Spatial Dynamics of Olive Ridley Turtles (Lepidochelys olivacea) Density in the Tropical Sea Water of India

  • Satyaranjan BeheraEmail author
  • Binod Chandra Choudhury
  • Sushil Kumar Dutta
Research Article


The spatial dynamics and density of Olive Ridley sea turtles in the near shore water of the Gahirmatha rookery, Odisha, India was studied from 2007 to 2010 turtle breeding season. The study focused on off-shore dynamics, estimation of relative density of Olive Ridleys at their off-shore breeding ground, behaviour of Olive Ridley sea turtles in offshore water prior to their approach to the arribada beach. A total of 2256, 3116 and 5573 surfacing turtles were sighted that included mating pairs, groups of two and three in the tropical off water during seasonal breeding period of 2007–2008, 2008–2009 and 2009–2010. Congregations of turtle were found to be aggregated within 5 km distance from the shoreline at a depth range of 7–20 m. The mean ± SE SST was 25.8 ± 0.02 °C (range: 21–32 °C) and 27.1 ± 0.07 °C (range: 23–32.3 °C) for the periods of 2008–2009 and 2009–2010 breeding season. The estimated surface density of individual turtles in 2007–2008 was 42.2 turtles/Km2 (CV = 13.3%) followed by 47.3 turtles/Km2 (CV = 24.3%) in 2008–2009 and 78.3 turtles/Km2 (CV = 15.6%) in 2009–2010 breeding season. The result of this present work suggests that turtle movement in the offshore water of Gahirmatha are dynamics and move spatio-temporarily. Therefore, offshore conservation measures for Olive Ridleys at Gahirmatha rookery or elsewhere should be of area specific and area wise turtle congregation patches should be identified during their breeding season, and patrolling can be intensified in these areas to prevent any harmful fishing activities.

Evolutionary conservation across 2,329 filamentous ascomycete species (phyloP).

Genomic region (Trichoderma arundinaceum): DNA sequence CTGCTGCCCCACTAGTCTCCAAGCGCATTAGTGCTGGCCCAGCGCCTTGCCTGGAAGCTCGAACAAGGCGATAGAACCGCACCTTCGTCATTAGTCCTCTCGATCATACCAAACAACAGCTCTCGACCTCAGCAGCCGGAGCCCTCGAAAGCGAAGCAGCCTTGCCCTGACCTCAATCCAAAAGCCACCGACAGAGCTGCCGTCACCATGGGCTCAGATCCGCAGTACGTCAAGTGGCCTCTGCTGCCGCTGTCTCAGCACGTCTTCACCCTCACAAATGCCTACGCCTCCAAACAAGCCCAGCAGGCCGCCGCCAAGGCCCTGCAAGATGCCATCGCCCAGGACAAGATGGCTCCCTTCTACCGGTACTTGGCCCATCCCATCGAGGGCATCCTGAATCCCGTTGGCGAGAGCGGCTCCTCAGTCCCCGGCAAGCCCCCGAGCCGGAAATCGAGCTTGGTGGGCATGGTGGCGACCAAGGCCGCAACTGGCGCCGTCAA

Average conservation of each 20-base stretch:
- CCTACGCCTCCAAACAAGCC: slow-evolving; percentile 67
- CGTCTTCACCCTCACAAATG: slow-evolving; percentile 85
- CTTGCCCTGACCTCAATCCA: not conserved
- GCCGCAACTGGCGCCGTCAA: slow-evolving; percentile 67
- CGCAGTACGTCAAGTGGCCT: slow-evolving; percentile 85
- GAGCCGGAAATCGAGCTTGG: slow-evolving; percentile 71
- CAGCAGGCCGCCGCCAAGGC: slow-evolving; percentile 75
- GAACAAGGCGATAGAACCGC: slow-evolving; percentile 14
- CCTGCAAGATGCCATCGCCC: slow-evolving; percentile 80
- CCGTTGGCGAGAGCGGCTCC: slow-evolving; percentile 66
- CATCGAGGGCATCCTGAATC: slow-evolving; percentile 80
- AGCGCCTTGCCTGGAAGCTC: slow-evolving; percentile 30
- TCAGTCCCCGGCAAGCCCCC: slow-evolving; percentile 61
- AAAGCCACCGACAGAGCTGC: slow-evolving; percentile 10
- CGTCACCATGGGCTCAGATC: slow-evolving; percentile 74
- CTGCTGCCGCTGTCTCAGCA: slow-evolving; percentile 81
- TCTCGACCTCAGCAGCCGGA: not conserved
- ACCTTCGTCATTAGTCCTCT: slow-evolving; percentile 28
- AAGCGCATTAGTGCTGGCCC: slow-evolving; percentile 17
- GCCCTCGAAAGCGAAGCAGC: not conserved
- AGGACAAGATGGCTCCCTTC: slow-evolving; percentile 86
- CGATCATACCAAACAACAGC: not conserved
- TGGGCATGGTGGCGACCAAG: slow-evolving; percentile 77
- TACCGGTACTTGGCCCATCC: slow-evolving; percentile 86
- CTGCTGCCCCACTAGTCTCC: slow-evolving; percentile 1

Distribution pattern Relative density Arribada Olive Ridley Gahirmatha Odisha 



The authors are grateful to the Wildlife Wing of Odisha Forest Department, Government of Odisha for necessary permission for field work and Rajnagar (Mangrove) Forest Division for logistic help in the field. We would like to acknowledge the help of all our Field Assistants for collecting necessary data in the field. We are also indebted our gratitude to Director General of Hydrocarbon, Government of India for funding support and Director and Dean, Wildlife Institute of India through whom the project was implemented.

Compliance with ethical standards

Conflict of interest

The authors declare that there is no conflict of interest.


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Copyright information

© Zoological Society, Kolkata, India 2018

Authors and Affiliations

  • Satyaranjan Behera
    • 1
    • 2
    Email author
  • Binod Chandra Choudhury
    • 2
  • Sushil Kumar Dutta
    • 3
  1. 1.Odisha Biodiversity Board, Regional Plant Resource Centre CampusBhubaneswarIndia
  2. 2.Wildlife Institute of IndiaDehradunIndia
  3. 3.North Orissa UniversityBaripadaIndia

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